IPH welcomes the opportunity to comment on Heads of the Public Health (Alcohol) Bill. International evidence supports these regulatory measures in addressing alcohol consumption and related harm. The World Health Organization has strongly endorsed the use of such public health legislation to regulate the availability of alcohol as a means to reduce alcohol-related harm (WHO, 2010).
This Bill will have important implications in terms of addressing a wide range of alcohol-related harms and improving population health.
Alcohol-related harm has a major impact on population health and health inequalities in Ireland. Current levels of harmful drinking have a significant impact on health and social services in terms of acute physical and mental health issues and injury. Patterns of consumption contribute significantly to our evolving epidemics of obesity, chronic disease and multi-morbidity.
The cost of alcohol-related harm is €3.7bn per annum. Any delays in introduction of the Bill will incur further cost to population health and social wellbeing as well as the Exchequer. IPH welcomes the Heads of Bill. We consider the Bill a critical element of the implementation of the recommendations of the Steering Group Report on a National Substance Misuse Strategy.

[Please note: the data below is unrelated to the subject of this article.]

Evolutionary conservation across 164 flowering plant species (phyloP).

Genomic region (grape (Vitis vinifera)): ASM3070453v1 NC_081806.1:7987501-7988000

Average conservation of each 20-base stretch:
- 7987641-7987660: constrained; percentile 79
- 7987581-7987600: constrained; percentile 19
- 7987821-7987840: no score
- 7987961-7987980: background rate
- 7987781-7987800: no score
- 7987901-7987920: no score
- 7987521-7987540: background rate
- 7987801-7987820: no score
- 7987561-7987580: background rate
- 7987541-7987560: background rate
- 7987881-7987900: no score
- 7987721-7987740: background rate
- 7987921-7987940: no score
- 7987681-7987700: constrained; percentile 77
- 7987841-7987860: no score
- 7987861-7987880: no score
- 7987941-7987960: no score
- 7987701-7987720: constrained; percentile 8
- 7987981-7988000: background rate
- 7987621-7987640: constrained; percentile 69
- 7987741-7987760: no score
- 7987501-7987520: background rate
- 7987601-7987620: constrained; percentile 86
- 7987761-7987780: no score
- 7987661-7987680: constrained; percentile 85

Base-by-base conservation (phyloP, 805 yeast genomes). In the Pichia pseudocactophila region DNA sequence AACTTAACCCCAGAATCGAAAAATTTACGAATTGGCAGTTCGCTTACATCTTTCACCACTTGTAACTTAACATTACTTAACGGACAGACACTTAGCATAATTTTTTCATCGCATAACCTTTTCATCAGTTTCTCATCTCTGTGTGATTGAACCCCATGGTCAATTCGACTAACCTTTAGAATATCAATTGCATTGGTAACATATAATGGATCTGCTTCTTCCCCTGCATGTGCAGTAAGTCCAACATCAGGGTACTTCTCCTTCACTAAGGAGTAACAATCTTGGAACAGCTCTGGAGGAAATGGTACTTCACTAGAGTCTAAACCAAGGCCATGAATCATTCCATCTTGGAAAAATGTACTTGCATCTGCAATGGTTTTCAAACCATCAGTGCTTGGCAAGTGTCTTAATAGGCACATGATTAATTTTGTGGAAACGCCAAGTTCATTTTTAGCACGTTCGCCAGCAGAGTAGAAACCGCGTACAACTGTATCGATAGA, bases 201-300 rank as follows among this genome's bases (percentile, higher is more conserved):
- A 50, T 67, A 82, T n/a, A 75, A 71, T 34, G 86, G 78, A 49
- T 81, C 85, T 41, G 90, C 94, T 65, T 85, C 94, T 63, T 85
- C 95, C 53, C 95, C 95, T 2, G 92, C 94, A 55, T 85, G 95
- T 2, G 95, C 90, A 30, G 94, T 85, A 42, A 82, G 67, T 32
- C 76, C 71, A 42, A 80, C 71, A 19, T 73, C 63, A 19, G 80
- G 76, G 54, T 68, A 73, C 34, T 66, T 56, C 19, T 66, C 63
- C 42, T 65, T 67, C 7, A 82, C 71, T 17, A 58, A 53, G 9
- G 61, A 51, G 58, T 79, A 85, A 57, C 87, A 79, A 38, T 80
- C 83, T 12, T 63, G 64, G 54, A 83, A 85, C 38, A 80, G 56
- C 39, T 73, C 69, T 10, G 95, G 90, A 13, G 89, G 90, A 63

Members of the committee should be assured that the evidence has consistently shown that broad regulatory measures addressing alcohol availability are effective in reducing alcohol-related harm. A focus on health education and awareness campaigns, though important, is insufficient to effect meaningful change and a comprehensive regulatory framework is also required.
IPH considers that while all Heads of Bill are important, the introduction of minimum unit pricing (MUP) is critical in terms of reducing the stark inequalities in alcohol-related harm seen in this country and in relieving the excess burden of that harm shouldered by the most vulnerable and disadvantaged communities.
There is significant commitment in the Republic of Ireland and Northern Ireland to work cooperatively and consider carefully progression towards the introduction of MUP. IPH chairs the North South Alcohol Advisory Group, and one of the groups outputs – a briefing paper on alcohol availability – supports many elements of the Heads of Bill. Members should be assured that both jurisdictions are progressing with due concern for cross-border issues, based on jointly commissioning research.
While we acknowledge the importance of this Bill, IPH notes that certain provisions in the Bill fall short of the steering group’s initial recommendations. There is scope for greater clarity on specific details relating to labelling requirements, regulation of controls on advertising and marketing and the timeframe for progress on structural separation.